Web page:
Quintech Exec on Where Software-Defined Radios Fit in Satellite
Quintech Electronics & Communications recently announced that a government contractor will use its matrix switch to test Nexus-4 16 networks to accelerate the development of its software-defined radio (SDR) systems. In an interview with By satellite, David Chan, Quintech’s vice president of sales and marketing, explained why SDR is critical to satellite systems today and the future, and how Quintech plans to position itself with increasing technology and usage.
The future looks bright for SDR as defense forces continue to invest in more sophisticated communications solutions and more satellite operators are targeting digital rather than analog payloads. Research and markets predicts that the SDR market, which is now valued at about $ 16 billion, will swell at an annual growth rate of 12 percent, reaching a value of over $ 29 billion by 2021.
Basically, Chan said, SDR allows network operators to digitize their radio frequency (RF) signals, allowing them to adapt their assets to communicate across different modulation schemes – whether it’s satcom, wireless protocols like LTE or headphone radio protocols via Ultra High Frequency (UHF). “They all have different types of bit sequences and commands to communicate on,” Chan said.
The fixed antenna, which can use only one protocol, is limited by its own hardware and therefore SDRs offer additional flexibility to adapt to situations where one protocol is insufficient. This has proved particularly useful for military operations and emergency services, which rely on stable communication through radio stations to keep users constantly connected.
“If you stick to fixed modulation, given the terrain you are in and the configuration you are in, your signals may not be connected. You want to be able to switch to different modulation, “said Chan, in case there are too many commercial disturbances or if the user has visibility problems and has to switch to a satellite to transmit from above the field. The Quintech matrix switch makes it easy for its customers – SDR antenna manufacturers, for example – to test these different network scenarios.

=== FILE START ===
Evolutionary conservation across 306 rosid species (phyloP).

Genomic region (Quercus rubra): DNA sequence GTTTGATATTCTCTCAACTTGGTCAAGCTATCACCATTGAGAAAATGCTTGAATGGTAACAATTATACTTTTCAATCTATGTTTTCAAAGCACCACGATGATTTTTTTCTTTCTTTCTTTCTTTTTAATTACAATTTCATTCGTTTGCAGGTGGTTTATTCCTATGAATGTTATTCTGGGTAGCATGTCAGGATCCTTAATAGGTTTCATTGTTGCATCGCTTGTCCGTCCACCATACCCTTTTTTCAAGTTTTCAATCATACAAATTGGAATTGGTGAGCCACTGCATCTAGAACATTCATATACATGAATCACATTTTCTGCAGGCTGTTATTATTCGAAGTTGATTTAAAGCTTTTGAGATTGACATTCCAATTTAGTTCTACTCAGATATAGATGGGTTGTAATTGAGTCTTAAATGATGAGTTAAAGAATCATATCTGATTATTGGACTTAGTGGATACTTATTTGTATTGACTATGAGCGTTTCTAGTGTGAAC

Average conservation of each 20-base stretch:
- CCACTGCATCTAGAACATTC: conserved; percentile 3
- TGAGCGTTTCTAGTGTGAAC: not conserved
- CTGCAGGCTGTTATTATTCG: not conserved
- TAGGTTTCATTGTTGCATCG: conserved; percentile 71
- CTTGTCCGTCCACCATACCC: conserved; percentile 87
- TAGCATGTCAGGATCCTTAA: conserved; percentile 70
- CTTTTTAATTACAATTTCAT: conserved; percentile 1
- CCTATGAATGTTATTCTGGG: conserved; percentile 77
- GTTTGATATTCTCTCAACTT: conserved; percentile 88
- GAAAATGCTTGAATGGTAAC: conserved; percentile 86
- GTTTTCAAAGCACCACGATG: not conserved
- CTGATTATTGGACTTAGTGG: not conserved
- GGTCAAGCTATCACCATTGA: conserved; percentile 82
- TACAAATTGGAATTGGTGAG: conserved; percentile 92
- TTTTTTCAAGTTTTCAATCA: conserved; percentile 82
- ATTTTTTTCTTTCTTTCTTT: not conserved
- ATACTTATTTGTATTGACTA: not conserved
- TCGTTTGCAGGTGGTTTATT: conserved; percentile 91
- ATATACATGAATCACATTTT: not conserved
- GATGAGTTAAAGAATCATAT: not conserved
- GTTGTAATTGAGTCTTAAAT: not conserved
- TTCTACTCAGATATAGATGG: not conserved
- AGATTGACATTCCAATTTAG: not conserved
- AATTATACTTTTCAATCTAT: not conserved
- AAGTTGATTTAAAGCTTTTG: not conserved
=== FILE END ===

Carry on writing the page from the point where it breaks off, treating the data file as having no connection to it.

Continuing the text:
“This helps automate these configurations so that they can create them almost on the go. This allows [our customers] try everything you can think of before putting it on the field, ”Chan said. “In addition to being able to make these different connections, we’ve built a variable attenuator into each junction that can help simulate signal strength and distance.”
Using the attenuator, manufacturers can perform tests when one node approaches or moves away from another, increasing or decreasing the signal level in a controlled environment. “This way you can do handover tests,” Chan said. “Ideally, you want to know when [the handoff] it’s actually happening … and what’s happening at this point in time. “
Chan sees a big opportunity for Quintech’s SDR-related products. Harrisfor example, has developed a software – defined architectural platform for small and hosted payloads that Iridium used in its next constellation. Anaren currently also produces advanced prefabricated beam for At Eutelsat Quantum satellite, which has a software design.
Like International President of Boeing Space Systems Mark Spivak stressed recently, digital payloads extend the life of satellites because their capabilities can be improved with the advent of new technologies. All it takes, Chan added, is a simple firmware upgrade.
“You are protected from the future because you can change the modulation with a firmware upgrade,” he explained. “We think the longevity of these satellites will go a little further based on the fact that you are no longer stuck in a modulation scheme.”
Chan also pointed out that rigorous tests are needed to ensure that these promising improvements are also backward compatible. “You need to be able to not only test the firmware of existing configurations, but you also need to do regression testing to show that it can work on older configurations at the same time,” he said. “Our products help our customers do as many tests as possible, so when the firmware upgrade gets there, one, it doesn’t break the system … and two, it performs the way you thought it would. . “